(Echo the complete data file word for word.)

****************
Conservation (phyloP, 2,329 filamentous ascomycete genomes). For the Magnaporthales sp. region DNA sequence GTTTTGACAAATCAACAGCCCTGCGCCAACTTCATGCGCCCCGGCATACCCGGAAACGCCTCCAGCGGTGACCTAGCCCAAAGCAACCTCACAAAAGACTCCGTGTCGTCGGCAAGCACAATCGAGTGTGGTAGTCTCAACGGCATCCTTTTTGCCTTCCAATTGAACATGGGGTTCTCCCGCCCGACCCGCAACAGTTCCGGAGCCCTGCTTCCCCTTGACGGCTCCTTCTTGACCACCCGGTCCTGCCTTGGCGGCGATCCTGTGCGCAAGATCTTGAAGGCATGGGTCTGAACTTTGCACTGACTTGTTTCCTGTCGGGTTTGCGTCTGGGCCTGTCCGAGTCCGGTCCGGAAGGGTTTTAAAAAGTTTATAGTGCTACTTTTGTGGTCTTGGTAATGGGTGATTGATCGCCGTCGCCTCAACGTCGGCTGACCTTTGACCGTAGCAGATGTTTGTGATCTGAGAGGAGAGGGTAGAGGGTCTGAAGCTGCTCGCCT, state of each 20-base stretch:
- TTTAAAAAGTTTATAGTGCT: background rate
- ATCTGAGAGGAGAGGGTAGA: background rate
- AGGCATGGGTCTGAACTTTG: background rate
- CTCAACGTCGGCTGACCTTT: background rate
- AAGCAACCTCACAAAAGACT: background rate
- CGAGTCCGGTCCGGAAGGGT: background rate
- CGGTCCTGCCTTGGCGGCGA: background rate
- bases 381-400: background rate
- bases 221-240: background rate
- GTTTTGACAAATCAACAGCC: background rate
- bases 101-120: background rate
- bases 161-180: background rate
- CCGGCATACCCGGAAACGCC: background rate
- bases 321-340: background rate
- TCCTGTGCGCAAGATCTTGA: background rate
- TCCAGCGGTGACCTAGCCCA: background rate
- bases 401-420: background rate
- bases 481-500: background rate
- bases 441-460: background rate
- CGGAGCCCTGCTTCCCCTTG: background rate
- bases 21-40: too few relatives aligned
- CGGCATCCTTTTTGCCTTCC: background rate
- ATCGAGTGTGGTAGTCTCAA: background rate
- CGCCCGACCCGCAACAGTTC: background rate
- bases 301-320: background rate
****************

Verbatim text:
Conservation (phyloP, 2,329 filamentous ascomycete genomes). For the Magnaporthales sp. region DNA sequence GTTTTGACAAATCAACAGCCCTGCGCCAACTTCATGCGCCCCGGCATACCCGGAAACGCCTCCAGCGGTGACCTAGCCCAAAGCAACCTCACAAAAGACTCCGTGTCGTCGGCAAGCACAATCGAGTGTGGTAGTCTCAACGGCATCCTTTTTGCCTTCCAATTGAACATGGGGTTCTCCCGCCCGACCCGCAACAGTTCCGGAGCCCTGCTTCCCCTTGACGGCTCCTTCTTGACCACCCGGTCCTGCCTTGGCGGCGATCCTGTGCGCAAGATCTTGAAGGCATGGGTCTGAACTTTGCACTGACTTGTTTCCTGTCGGGTTTGCGTCTGGGCCTGTCCGAGTCCGGTCCGGAAGGGTTTTAAAAAGTTTATAGTGCTACTTTTGTGGTCTTGGTAATGGGTGATTGATCGCCGTCGCCTCAACGTCGGCTGACCTTTGACCGTAGCAGATGTTTGTGATCTGAGAGGAGAGGGTAGAGGGTCTGAAGCTGCTCGCCT, state of each 20-base stretch:
- TTTAAAAAGTTTATAGTGCT: background rate
- ATCTGAGAGGAGAGGGTAGA: background rate
- AGGCATGGGTCTGAACTTTG: background rate
- CTCAACGTCGGCTGACCTTT: background rate
- AAGCAACCTCACAAAAGACT: background rate
- CGAGTCCGGTCCGGAAGGGT: background rate
- CGGTCCTGCCTTGGCGGCGA: background rate
- bases 381-400: background rate
- bases 221-240: background rate
- GTTTTGACAAATCAACAGCC: background rate
- bases 101-120: background rate
- bases 161-180: background rate
- CCGGCATACCCGGAAACGCC: background rate
- bases 321-340: background rate
- TCCTGTGCGCAAGATCTTGA: background rate
- TCCAGCGGTGACCTAGCCCA: background rate
- bases 401-420: background rate
- bases 481-500: background rate
- bases 441-460: background rate
- CGGAGCCCTGCTTCCCCTTG: background rate
- bases 21-40: too few relatives aligned
- CGGCATCCTTTTTGCCTTCC: background rate
- ATCGAGTGTGGTAGTCTCAA: background rate
- CGCCCGACCCGCAACAGTTC: background rate
- bases 301-320: background rate